Other means of story sharing can come from spotlighting a different employee each week to celebrate ways their work has contributed to various company successes, as well as inviting them to share about their lives and interests during their spotlight. Company leaders can share stories about why the company is meaningful to them, further forging connections by helping employees at every level understand why their work is important. 

Even these small changes can help the members of your team become more visible to one another, setting in motion the strengthening of workplace connections that are a vital component of job satisfaction. 

Cultivate Tribe-Like Trust

Stories do much more than simply build bridges. If you are wondering how to build trust in a team, consider the way societies have operated for millenia. 

The deepest levels of trust and teamwork exist when a person sees the people they are working with as relatable. Humans will naturally collaborate better, resolve conflicts more patiently, and more consistently go to bat for those who they consider a part of their tribe. Stories are one of the oldest and most effective methods of tribal bonding, and so if the sharing of personal stories is widely facilitated in the workplace, employees will quickly begin to see their coworkers as part of their “tribe.”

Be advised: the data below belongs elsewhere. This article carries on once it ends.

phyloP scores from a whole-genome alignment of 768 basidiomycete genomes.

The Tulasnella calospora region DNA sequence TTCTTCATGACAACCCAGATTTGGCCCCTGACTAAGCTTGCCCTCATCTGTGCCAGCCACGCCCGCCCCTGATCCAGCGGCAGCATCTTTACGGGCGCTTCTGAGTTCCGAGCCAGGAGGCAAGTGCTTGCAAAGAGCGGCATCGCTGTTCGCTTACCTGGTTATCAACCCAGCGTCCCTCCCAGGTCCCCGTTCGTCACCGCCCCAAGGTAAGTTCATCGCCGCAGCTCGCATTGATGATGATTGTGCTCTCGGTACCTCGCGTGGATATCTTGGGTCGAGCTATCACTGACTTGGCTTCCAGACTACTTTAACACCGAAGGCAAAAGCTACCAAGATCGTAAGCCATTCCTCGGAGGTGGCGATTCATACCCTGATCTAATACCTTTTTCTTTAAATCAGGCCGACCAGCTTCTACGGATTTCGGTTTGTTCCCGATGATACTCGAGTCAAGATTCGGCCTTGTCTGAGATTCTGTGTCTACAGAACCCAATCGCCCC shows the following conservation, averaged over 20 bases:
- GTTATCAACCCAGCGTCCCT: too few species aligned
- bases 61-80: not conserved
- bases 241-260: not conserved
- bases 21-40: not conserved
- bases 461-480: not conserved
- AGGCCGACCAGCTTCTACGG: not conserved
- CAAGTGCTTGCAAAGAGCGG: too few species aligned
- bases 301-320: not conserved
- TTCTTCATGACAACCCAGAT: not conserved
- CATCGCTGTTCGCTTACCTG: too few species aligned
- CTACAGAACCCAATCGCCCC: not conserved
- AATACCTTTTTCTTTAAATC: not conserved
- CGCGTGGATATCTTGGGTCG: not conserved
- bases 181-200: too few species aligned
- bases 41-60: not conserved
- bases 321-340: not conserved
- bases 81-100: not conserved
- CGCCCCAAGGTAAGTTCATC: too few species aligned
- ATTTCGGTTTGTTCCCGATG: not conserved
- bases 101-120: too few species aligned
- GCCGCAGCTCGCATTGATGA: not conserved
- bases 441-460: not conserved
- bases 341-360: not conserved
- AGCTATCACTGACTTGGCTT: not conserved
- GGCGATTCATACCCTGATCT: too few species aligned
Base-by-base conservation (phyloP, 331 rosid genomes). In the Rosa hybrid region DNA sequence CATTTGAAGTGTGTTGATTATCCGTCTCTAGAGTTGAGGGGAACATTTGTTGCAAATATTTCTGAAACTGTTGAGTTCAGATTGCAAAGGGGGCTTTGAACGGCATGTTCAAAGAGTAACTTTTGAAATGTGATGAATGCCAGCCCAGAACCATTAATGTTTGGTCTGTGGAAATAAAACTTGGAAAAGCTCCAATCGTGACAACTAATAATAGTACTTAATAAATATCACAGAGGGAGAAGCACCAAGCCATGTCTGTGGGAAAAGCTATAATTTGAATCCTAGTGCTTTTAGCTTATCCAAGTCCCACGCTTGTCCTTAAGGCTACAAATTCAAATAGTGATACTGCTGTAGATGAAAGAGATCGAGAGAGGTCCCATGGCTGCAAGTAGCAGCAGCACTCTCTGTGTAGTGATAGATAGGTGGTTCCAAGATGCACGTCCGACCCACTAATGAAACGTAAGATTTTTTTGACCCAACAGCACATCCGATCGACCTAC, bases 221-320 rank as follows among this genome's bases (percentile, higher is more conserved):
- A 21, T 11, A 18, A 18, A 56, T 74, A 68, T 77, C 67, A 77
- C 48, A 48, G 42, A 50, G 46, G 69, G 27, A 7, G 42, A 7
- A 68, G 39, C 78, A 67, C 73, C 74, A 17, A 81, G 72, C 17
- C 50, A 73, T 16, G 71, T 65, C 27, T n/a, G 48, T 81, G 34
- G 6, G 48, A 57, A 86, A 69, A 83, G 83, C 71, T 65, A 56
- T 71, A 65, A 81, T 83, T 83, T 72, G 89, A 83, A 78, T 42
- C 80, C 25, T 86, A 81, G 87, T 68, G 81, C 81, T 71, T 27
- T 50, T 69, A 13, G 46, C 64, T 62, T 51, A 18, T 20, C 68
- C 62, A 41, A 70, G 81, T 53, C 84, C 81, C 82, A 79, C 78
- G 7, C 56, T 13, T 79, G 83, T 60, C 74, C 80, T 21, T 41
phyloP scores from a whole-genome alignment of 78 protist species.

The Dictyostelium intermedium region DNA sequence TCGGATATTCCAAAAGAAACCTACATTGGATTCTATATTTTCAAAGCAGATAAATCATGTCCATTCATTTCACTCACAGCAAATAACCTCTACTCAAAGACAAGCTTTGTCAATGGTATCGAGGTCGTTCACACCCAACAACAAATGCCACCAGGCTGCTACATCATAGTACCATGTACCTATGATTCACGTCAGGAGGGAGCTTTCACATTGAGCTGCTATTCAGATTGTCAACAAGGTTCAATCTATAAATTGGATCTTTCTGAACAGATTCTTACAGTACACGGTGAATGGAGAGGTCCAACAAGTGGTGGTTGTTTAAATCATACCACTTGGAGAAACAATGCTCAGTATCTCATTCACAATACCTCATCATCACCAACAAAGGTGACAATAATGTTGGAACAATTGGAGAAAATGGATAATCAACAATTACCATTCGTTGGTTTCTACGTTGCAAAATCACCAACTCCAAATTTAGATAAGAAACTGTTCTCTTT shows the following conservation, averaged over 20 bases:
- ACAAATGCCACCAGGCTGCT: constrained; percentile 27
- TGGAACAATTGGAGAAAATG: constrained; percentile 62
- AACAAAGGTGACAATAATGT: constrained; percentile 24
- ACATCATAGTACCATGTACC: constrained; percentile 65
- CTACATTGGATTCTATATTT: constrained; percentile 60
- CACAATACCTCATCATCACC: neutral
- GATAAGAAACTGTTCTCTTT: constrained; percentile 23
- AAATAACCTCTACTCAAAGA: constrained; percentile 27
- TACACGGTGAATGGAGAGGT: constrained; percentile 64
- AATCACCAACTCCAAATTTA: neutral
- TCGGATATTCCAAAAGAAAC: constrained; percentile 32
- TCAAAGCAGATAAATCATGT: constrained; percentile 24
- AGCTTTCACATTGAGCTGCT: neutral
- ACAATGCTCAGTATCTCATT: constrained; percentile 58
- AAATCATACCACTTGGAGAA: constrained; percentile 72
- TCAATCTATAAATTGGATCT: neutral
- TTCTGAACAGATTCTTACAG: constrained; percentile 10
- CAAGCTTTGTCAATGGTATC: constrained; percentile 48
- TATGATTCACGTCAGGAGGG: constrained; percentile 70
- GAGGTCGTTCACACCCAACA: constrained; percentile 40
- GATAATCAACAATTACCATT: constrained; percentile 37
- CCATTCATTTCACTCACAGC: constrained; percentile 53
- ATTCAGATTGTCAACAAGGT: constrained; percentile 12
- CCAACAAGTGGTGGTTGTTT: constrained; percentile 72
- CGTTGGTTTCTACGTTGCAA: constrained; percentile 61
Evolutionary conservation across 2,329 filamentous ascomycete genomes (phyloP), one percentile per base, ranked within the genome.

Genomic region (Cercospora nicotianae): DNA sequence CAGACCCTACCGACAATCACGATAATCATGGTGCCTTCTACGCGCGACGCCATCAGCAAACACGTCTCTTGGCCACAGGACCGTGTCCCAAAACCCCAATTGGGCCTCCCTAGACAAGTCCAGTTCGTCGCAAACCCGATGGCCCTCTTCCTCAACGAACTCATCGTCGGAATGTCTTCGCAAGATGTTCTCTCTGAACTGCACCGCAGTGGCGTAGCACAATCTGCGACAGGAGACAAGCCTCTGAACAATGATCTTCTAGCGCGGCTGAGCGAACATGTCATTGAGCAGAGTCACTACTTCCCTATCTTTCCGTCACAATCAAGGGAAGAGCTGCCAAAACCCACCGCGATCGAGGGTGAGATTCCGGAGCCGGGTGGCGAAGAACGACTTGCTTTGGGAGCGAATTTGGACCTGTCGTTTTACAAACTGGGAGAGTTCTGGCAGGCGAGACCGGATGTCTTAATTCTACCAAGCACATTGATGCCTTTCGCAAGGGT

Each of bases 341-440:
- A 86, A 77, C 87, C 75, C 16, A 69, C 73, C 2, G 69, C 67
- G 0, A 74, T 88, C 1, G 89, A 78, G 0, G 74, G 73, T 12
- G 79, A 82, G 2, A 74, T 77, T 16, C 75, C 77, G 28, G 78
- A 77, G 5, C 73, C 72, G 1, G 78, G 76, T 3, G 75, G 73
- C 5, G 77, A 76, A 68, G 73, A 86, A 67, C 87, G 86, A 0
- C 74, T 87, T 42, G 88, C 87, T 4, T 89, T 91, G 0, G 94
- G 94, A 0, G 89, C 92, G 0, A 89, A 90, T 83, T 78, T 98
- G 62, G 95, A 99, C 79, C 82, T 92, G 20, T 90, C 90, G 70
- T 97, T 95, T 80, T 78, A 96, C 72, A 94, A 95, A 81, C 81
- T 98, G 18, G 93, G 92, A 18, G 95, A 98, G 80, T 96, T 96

A workforce that is bonded in this way not only tackles the issue of isolation so many people are feeling these days, but it will also naturally help to overcome employees’ inclination to avoid asking one another for help or keeping workplace issues to themselves rather than talking them out and resolving them. A team that knows they can speak to and rely on one another is far more productive. If they can swap jokes and stories, then they know they can also turn to one another to ask a quick question or collaborate on a project without worrying the other person will drop the ball.